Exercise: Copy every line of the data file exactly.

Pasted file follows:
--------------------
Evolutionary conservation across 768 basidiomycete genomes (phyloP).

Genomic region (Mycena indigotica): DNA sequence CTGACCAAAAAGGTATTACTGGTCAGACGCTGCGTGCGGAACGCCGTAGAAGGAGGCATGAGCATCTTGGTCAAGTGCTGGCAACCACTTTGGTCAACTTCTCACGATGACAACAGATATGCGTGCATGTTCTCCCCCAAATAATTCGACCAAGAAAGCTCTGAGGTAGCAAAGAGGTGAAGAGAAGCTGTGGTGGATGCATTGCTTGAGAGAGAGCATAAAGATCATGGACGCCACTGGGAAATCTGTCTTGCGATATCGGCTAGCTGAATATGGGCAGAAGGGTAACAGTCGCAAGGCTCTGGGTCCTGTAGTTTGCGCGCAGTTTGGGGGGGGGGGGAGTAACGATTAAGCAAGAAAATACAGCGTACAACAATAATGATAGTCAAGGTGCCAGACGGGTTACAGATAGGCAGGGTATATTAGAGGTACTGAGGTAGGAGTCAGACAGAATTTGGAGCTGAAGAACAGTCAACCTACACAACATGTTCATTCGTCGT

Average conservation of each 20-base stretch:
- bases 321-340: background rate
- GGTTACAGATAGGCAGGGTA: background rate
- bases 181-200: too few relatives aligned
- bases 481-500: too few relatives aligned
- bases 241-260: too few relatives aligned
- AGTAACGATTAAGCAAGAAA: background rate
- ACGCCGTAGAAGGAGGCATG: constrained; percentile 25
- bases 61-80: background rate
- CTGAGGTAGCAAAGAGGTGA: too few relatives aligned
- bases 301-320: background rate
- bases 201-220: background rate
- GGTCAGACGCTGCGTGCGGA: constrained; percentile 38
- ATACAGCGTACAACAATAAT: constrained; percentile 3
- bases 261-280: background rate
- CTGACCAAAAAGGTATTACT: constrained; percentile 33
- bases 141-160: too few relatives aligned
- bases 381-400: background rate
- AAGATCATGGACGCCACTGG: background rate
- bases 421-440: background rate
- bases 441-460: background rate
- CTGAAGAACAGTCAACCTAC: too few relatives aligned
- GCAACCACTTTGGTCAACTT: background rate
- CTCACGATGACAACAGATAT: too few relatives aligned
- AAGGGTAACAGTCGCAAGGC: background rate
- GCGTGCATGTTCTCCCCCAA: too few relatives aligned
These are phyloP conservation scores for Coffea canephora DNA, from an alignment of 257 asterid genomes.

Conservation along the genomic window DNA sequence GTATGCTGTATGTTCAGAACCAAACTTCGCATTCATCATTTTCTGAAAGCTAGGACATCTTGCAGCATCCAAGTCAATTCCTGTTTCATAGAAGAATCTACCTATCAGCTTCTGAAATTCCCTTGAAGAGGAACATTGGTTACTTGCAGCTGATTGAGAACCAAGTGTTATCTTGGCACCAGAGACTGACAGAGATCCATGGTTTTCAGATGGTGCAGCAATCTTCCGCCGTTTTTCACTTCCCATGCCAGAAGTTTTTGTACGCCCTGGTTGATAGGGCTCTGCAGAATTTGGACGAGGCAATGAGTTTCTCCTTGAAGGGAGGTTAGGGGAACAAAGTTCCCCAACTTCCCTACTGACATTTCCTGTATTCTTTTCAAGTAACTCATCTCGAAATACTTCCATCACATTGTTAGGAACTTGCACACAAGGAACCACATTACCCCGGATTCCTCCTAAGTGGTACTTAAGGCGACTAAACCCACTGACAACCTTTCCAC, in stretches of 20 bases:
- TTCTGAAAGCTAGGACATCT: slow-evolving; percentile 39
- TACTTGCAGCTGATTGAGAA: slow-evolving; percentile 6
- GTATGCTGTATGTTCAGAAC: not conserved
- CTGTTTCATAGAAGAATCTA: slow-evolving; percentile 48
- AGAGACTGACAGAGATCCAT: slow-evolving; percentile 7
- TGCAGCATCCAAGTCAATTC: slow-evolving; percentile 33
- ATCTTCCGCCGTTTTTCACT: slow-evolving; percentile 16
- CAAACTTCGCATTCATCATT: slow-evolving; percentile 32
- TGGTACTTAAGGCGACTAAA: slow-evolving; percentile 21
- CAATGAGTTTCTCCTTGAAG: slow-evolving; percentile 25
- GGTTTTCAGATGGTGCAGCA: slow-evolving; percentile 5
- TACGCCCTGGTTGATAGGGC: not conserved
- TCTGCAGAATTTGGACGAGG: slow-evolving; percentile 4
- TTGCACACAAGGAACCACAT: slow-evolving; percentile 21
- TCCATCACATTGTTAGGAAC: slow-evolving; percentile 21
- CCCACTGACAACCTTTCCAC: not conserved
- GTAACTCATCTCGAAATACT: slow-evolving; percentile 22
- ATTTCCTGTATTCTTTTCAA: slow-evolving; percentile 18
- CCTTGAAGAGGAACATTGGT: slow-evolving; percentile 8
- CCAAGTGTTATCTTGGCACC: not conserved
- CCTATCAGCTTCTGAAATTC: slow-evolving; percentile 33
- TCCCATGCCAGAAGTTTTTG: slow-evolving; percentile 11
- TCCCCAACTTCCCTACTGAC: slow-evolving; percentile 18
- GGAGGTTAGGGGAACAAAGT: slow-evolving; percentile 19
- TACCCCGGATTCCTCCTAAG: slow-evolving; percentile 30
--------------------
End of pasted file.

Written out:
Evolutionary conservation across 768 basidiomycete genomes (phyloP).

Genomic region (Mycena indigotica): DNA sequence CTGACCAAAAAGGTATTACTGGTCAGACGCTGCGTGCGGAACGCCGTAGAAGGAGGCATGAGCATCTTGGTCAAGTGCTGGCAACCACTTTGGTCAACTTCTCACGATGACAACAGATATGCGTGCATGTTCTCCCCCAAATAATTCGACCAAGAAAGCTCTGAGGTAGCAAAGAGGTGAAGAGAAGCTGTGGTGGATGCATTGCTTGAGAGAGAGCATAAAGATCATGGACGCCACTGGGAAATCTGTCTTGCGATATCGGCTAGCTGAATATGGGCAGAAGGGTAACAGTCGCAAGGCTCTGGGTCCTGTAGTTTGCGCGCAGTTTGGGGGGGGGGGGAGTAACGATTAAGCAAGAAAATACAGCGTACAACAATAATGATAGTCAAGGTGCCAGACGGGTTACAGATAGGCAGGGTATATTAGAGGTACTGAGGTAGGAGTCAGACAGAATTTGGAGCTGAAGAACAGTCAACCTACACAACATGTTCATTCGTCGT

Average conservation of each 20-base stretch:
- bases 321-340: background rate
- GGTTACAGATAGGCAGGGTA: background rate
- bases 181-200: too few relatives aligned
- bases 481-500: too few relatives aligned
- bases 241-260: too few relatives aligned
- AGTAACGATTAAGCAAGAAA: background rate
- ACGCCGTAGAAGGAGGCATG: constrained; percentile 25
- bases 61-80: background rate
- CTGAGGTAGCAAAGAGGTGA: too few relatives aligned
- bases 301-320: background rate
- bases 201-220: background rate
- GGTCAGACGCTGCGTGCGGA: constrained; percentile 38
- ATACAGCGTACAACAATAAT: constrained; percentile 3
- bases 261-280: background rate
- CTGACCAAAAAGGTATTACT: constrained; percentile 33
- bases 141-160: too few relatives aligned
- bases 381-400: background rate
- AAGATCATGGACGCCACTGG: background rate
- bases 421-440: background rate
- bases 441-460: background rate
- CTGAAGAACAGTCAACCTAC: too few relatives aligned
- GCAACCACTTTGGTCAACTT: background rate
- CTCACGATGACAACAGATAT: too few relatives aligned
- AAGGGTAACAGTCGCAAGGC: background rate
- GCGTGCATGTTCTCCCCCAA: too few relatives aligned
These are phyloP conservation scores for Coffea canephora DNA, from an alignment of 257 asterid genomes.

Conservation along the genomic window DNA sequence GTATGCTGTATGTTCAGAACCAAACTTCGCATTCATCATTTTCTGAAAGCTAGGACATCTTGCAGCATCCAAGTCAATTCCTGTTTCATAGAAGAATCTACCTATCAGCTTCTGAAATTCCCTTGAAGAGGAACATTGGTTACTTGCAGCTGATTGAGAACCAAGTGTTATCTTGGCACCAGAGACTGACAGAGATCCATGGTTTTCAGATGGTGCAGCAATCTTCCGCCGTTTTTCACTTCCCATGCCAGAAGTTTTTGTACGCCCTGGTTGATAGGGCTCTGCAGAATTTGGACGAGGCAATGAGTTTCTCCTTGAAGGGAGGTTAGGGGAACAAAGTTCCCCAACTTCCCTACTGACATTTCCTGTATTCTTTTCAAGTAACTCATCTCGAAATACTTCCATCACATTGTTAGGAACTTGCACACAAGGAACCACATTACCCCGGATTCCTCCTAAGTGGTACTTAAGGCGACTAAACCCACTGACAACCTTTCCAC, in stretches of 20 bases:
- TTCTGAAAGCTAGGACATCT: slow-evolving; percentile 39
- TACTTGCAGCTGATTGAGAA: slow-evolving; percentile 6
- GTATGCTGTATGTTCAGAAC: not conserved
- CTGTTTCATAGAAGAATCTA: slow-evolving; percentile 48
- AGAGACTGACAGAGATCCAT: slow-evolving; percentile 7
- TGCAGCATCCAAGTCAATTC: slow-evolving; percentile 33
- ATCTTCCGCCGTTTTTCACT: slow-evolving; percentile 16
- CAAACTTCGCATTCATCATT: slow-evolving; percentile 32
- TGGTACTTAAGGCGACTAAA: slow-evolving; percentile 21
- CAATGAGTTTCTCCTTGAAG: slow-evolving; percentile 25
- GGTTTTCAGATGGTGCAGCA: slow-evolving; percentile 5
- TACGCCCTGGTTGATAGGGC: not conserved
- TCTGCAGAATTTGGACGAGG: slow-evolving; percentile 4
- TTGCACACAAGGAACCACAT: slow-evolving; percentile 21
- TCCATCACATTGTTAGGAAC: slow-evolving; percentile 21
- CCCACTGACAACCTTTCCAC: not conserved
- GTAACTCATCTCGAAATACT: slow-evolving; percentile 22
- ATTTCCTGTATTCTTTTCAA: slow-evolving; percentile 18
- CCTTGAAGAGGAACATTGGT: slow-evolving; percentile 8
- CCAAGTGTTATCTTGGCACC: not conserved
- CCTATCAGCTTCTGAAATTC: slow-evolving; percentile 33
- TCCCATGCCAGAAGTTTTTG: slow-evolving; percentile 11
- TCCCCAACTTCCCTACTGAC: slow-evolving; percentile 18
- GGAGGTTAGGGGAACAAAGT: slow-evolving; percentile 19
- TACCCCGGATTCCTCCTAAG: slow-evolving; percentile 30